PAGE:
Wrist op puts veteran biker on top
Like many other racers, veteran enduro rider Graham Darby suffered from carpal tunnel syndrome, a painful wrist condition that was putting his racing future in jeopardy, until an operation saw him back on the podium.
14th November 2016
Graham Darby, from Newport on the Isle of Wight, has been racing bikes since the age of 14 but, like many other riders, he had been experiencing excruciating pain in his wrist caused by wear and tear on the track.
The right wrist was worse as it was working the brake and throttle. A third of the way into a race I would start to lose the feeling in my hand and, when you are on a demanding specialist section of an off-road track, that can be very unnerving. One false move and you could be in a tree and looking at a broken collar bone.
The pain started to affect other aspects of his life, such as driving, using a computer keyboard and even lack of sleep due to waking up in pain in the middle of the night, so Graham sought medical advice, including getting the opinion of a fellow enthusiast who is a GP. He recommended specialist hand surgeon Vasileios Kefalas, at Southampton NHS Treatment Centre, who had worked on a number of racers’ wrists.
I had confidence in the centre. I had done my research and the centre had great results – it carried out more than 500 similar operations in the last year. When you are having an operation that could make your life pain-free, or could cause more damage, you want to be sure.
Graham said he was reassured from the moment he walked in.
As well as everyone being positive and helpful they were very professional. They worked to keep me at my ease. One of the surgery team had a relative involved in racing in the North West, who I happened to know, so we were chatting about that as Mr Kefalas carried out the operation. The 30 minutes flew by.
Graham took his surgeon’s advice, working at his physiotherapy and caring properly for the scar, and his diligence paid off. Graham came back from the operation to win the over-50s Track and Trail enduro series to take the championship title.
It was wonderful. I felt like I had a new hand. I had pain in the left wrist too before the operation, as it was compensating for the right, but that went as the right was once again fully functioning.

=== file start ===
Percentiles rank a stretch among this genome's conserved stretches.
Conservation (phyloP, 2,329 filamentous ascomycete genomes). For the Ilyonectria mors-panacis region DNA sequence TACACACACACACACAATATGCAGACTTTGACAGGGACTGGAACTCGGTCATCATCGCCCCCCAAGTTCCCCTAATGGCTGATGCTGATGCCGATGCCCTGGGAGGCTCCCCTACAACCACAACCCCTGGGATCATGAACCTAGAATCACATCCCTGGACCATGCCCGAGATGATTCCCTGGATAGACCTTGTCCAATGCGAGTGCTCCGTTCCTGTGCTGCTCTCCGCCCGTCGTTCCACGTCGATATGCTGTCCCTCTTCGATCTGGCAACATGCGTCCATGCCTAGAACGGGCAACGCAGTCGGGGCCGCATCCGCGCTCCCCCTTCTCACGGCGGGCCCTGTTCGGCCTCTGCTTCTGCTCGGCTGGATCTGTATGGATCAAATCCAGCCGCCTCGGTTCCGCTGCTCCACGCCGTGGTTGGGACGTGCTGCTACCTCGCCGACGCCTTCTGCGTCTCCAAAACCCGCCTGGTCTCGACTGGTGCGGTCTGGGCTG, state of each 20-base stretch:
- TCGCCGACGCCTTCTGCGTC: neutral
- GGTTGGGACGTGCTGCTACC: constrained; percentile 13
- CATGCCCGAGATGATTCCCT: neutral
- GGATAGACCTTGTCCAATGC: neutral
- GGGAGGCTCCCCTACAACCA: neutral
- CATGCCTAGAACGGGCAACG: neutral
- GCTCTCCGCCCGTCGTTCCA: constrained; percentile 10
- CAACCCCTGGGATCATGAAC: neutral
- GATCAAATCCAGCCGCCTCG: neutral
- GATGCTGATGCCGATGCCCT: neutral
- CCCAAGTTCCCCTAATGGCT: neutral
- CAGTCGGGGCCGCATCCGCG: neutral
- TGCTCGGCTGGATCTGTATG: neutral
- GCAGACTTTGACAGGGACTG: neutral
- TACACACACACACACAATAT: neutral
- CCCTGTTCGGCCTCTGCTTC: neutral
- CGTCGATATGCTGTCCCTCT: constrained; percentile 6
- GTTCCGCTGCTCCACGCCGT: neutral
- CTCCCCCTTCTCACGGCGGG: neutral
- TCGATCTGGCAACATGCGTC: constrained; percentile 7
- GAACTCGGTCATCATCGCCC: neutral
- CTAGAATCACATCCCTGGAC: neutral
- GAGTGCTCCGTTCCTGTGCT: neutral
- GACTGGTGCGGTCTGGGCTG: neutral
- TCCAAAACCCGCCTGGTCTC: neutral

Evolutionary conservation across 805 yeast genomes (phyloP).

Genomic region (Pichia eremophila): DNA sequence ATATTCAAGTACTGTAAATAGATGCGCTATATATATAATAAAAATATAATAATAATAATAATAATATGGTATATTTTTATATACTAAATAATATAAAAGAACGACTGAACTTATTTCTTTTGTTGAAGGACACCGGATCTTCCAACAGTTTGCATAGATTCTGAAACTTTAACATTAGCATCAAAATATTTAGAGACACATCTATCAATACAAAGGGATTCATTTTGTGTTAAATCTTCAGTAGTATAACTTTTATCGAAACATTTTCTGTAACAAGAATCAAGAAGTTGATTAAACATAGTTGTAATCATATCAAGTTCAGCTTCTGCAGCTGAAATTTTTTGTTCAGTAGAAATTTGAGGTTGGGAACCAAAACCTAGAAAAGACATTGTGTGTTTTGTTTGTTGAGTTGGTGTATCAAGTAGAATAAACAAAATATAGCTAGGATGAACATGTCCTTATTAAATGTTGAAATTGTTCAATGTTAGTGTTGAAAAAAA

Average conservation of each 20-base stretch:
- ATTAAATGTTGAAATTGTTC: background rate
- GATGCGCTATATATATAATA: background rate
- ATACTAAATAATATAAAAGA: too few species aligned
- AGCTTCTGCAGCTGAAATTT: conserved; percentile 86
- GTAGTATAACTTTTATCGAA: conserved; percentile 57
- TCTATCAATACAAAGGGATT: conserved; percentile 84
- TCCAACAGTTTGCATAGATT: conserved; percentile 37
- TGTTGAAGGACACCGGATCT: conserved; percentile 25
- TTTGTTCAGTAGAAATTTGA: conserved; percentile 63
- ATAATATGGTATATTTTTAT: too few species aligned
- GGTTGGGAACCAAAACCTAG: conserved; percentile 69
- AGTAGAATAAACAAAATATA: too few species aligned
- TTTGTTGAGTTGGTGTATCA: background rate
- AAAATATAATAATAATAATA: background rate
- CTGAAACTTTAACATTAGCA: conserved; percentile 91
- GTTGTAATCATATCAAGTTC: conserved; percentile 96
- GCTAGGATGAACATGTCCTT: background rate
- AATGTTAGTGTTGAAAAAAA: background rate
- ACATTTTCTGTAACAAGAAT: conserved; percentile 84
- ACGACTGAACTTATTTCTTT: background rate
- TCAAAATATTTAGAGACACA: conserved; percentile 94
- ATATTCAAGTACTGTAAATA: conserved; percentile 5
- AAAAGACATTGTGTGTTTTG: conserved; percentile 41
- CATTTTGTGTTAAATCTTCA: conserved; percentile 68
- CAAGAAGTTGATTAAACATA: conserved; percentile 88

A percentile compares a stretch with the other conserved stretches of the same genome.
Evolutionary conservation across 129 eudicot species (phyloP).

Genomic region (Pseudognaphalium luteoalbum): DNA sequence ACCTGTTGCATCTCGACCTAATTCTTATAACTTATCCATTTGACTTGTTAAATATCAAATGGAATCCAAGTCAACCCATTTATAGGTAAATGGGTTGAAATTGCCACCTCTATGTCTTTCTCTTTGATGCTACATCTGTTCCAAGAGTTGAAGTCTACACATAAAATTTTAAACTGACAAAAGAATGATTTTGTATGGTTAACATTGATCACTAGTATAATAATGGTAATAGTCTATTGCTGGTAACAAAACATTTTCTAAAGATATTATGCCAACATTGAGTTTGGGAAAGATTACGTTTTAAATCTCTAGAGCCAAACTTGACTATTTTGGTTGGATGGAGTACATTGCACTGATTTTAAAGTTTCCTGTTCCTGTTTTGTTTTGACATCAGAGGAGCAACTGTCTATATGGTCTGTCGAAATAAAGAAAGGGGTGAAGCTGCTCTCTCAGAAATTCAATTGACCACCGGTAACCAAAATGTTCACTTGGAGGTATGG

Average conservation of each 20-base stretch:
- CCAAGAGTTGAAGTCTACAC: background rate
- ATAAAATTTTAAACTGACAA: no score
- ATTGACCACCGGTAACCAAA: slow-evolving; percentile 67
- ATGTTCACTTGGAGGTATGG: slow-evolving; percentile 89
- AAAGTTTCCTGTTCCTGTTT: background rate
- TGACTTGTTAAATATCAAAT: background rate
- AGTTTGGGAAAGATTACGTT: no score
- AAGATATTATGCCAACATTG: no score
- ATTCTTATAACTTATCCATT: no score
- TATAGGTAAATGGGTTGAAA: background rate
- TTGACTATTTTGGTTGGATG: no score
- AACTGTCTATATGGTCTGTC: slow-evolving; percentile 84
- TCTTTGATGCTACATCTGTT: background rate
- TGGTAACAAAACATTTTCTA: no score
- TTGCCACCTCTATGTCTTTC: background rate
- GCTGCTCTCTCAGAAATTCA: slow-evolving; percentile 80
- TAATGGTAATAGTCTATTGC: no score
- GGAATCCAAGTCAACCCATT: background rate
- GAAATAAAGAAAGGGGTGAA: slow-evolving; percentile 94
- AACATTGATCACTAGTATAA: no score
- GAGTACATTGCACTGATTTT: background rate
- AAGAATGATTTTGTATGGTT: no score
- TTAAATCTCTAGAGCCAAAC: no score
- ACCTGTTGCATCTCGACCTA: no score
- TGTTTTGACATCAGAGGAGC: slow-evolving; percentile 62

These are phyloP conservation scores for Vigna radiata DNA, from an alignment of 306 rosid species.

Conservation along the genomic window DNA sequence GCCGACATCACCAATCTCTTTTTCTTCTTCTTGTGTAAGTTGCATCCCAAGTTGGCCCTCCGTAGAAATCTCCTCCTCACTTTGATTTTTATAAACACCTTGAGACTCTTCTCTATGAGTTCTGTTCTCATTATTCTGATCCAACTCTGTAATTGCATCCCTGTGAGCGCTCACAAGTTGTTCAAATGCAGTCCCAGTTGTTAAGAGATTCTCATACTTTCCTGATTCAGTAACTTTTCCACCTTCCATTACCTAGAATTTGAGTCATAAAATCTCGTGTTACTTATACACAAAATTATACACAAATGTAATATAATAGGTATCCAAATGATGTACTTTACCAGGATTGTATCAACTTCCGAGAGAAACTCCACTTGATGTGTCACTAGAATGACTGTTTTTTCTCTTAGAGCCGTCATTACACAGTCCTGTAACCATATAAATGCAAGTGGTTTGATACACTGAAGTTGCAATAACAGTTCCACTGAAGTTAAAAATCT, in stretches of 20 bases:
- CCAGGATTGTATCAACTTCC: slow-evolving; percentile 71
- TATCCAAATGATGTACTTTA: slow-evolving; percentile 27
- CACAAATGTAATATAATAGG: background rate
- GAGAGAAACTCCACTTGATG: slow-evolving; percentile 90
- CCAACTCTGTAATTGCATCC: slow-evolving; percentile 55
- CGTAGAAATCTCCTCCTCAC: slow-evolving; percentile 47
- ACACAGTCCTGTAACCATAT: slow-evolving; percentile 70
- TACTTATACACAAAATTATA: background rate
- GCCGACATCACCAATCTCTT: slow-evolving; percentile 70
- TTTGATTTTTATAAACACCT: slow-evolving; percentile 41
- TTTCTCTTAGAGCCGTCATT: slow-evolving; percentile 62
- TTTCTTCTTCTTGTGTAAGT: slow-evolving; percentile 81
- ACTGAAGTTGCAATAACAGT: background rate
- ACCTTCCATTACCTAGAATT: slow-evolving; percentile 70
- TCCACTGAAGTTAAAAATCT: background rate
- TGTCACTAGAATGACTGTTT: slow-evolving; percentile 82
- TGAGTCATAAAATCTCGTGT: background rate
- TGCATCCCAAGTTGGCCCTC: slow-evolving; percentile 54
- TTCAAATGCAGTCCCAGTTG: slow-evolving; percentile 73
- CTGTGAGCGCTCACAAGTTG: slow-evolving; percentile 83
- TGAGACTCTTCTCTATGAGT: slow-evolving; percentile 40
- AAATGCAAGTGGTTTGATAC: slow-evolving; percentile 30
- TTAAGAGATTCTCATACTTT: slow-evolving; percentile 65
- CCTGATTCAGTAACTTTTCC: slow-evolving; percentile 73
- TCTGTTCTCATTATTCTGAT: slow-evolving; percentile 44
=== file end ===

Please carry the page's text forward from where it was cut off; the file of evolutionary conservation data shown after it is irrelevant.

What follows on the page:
The over-50s category is very competitive but I know people who have had to give up racing or even riding because of the pain and damage to their wrist. I would encourage anyone in the same position to do their research and find a centre, like the Southampton NHS Treatment Centre, that offers the treatment that will make them feel like new.
Mr Kefalas said:
Every week I see more than ten people suffering from this syndrome. The release of the nerve under local anaesthetic, when the syndrome is affecting a patient’s life, is the treatment of choice.
It is one of my favourite operations because people can see the results usually from the first night as many have not been able to sleep because of numbness and pain.
We discussed with Graham about the syndrome, the operation and the recovery and I was very confident that this procedure would resolve his problems – problems that were making the passion of his life more dangerous than it is and were affecting his quality of life.
I was delighted when he sent me a picture of him ‘flying’ with his bike and told me about his racing success.
I believe that doctors are not only the guardians of patients’ health and wellbeing, but that we also help people to make the best choices.
NHS patients can choose where they receive their treatment, and Southampton NHS Treatment Centre is part of that choice – simply speak to your GP and they can refer you. Hand and wrist surgery is one of the NHS treatments that Southampton NHS Treatment Centre specialise in, view our treatments here.